Fast forward, on September 2012, Taliban carried out a massive, sophisticated raid in NATO’s camp in Bastion base. Next year, the hope for peace sprang as Taliban opened an office in Qatar. In the meantime, in 2016, the US army killed the Taliban Chief Mullah Mansour in a drone strike. Thereafter, his deputy Mawlawai Hibatullah Akhundzada took control. Realising perhaps the futility of the ongoing battle, both Taliban and US, began peace talks brokered by Middle-East countries. A historic peace deal between the US and Taliban was signed in February 2020. According to the peace agreement, US had to withdraw its troops from Afghan territory and Taliban were to negotiate peace and security by giving up armed insurrection etc.

 

Confirming the doubts and apprehension of the world, Taliban did not give up violence, rather changed its strategy of direct confrontation; instead carried out targeted assassination of civilians – judges, journalists, peace activists and women in power. They did not give up their violent extremism and extremist ideology. They did not even wait until US withdrew its entire force and began the onslaught against the Afghan government. According to US intelligence, from one fifth to one third of the country has already come under Taliban control. It is predicted by most intelligence agencies that Afghan government could fall within six months after US withdrawal. From the latest account, the Afghan government is vigorously fighting back.

 

By most predictions, including that of General Austin Miller, the US Commander In-charge of Afghan operation, the country may plunge into a civil war which should be the concern of the world. So Afghanistan once again is on the cusp of a disaster. The Afghan government has openly asserted that the US mission in Afghanistan was incomplete, or rather a failure. They had come to end violence and usher in and consolidate democratic forces. The Afghan government says this did not happen.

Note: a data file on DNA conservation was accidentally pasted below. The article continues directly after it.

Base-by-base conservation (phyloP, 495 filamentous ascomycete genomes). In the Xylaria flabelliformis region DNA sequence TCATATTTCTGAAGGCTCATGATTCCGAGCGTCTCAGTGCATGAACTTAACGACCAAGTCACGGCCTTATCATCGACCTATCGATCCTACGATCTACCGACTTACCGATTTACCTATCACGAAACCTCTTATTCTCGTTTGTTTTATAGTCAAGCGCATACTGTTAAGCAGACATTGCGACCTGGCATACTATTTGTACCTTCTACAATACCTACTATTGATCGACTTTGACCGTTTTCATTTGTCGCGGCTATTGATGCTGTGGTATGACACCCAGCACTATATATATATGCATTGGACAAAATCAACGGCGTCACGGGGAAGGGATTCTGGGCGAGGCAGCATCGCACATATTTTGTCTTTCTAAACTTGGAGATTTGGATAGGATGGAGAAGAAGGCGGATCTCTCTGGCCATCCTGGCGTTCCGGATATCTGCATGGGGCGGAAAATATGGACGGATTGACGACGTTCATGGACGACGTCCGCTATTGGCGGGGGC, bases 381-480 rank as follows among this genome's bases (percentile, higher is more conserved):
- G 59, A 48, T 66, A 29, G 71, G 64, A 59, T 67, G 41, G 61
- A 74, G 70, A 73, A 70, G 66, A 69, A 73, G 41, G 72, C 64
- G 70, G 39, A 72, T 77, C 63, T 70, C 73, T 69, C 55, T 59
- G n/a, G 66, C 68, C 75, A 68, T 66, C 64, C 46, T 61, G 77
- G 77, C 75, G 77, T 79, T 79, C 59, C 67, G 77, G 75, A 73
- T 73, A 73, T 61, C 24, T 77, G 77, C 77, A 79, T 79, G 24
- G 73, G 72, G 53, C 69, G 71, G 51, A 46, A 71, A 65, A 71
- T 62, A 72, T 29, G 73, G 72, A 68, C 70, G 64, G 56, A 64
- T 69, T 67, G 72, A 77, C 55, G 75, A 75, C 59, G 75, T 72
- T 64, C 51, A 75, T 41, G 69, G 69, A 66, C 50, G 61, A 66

The moot question to pose to the world powers mainly the US is whether they followed an effective strategy in taming the Taliban. From day one, it was apparent that Taliban has been raised and nurtured by Pakistan, with initial financial support from Saudi Arabia. Yet, the Americans used Pakistan as the frontline state in proxy-fighting Soviets and then directly confronting the Taliban. If Taliban was a creation of Pakistan, how was Pakistan going to help overpower them. So, was it not a self-defeating strategy to patronise Pakistan and by extension the Taliban.

 

The question to address now is, if it is not Pakistan who else is supporting Taliban. It cannot be Iran as it is a Shia country. Pakistan is next door to Afghanistan like Iran. So, it has to be either of the two supporting and sheltering Taliban. Unless, the source of illegitimate support to Taliban is exposed and cut off, it will not be easy to put them down. In Afghanistan, neither government nor Taliban can win without outside support. The democratic governments somewhat lasted as long as they could with active military support from western powers, mainly US and NATO. Likewise, Taliban has survived with tacit support from Pakistan backed by its new mentor China. As US withdraws, Taliban gets the upper hand.

 

The way to solve the Afghanistan conundrum is to get the stakeholders around the table and agree on a transparent and democratic framework which would be Afghan-owned including Taliban. So the peace and reconciliation agreement has to be done with Pakistan pushing it to get Taliban to embrace the democratic path. Talking to Taliban, and not their controllers, is not helping. In fact, the US was indirectly arming Taliban through Pakistan as well as fighting it through the Afghan government. This is the crux of the matter. New Delhi should have stressed hard on this nexus with the US and convince them with tangible evidence. It is still not too late.

 

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About the author

Dr D K Giri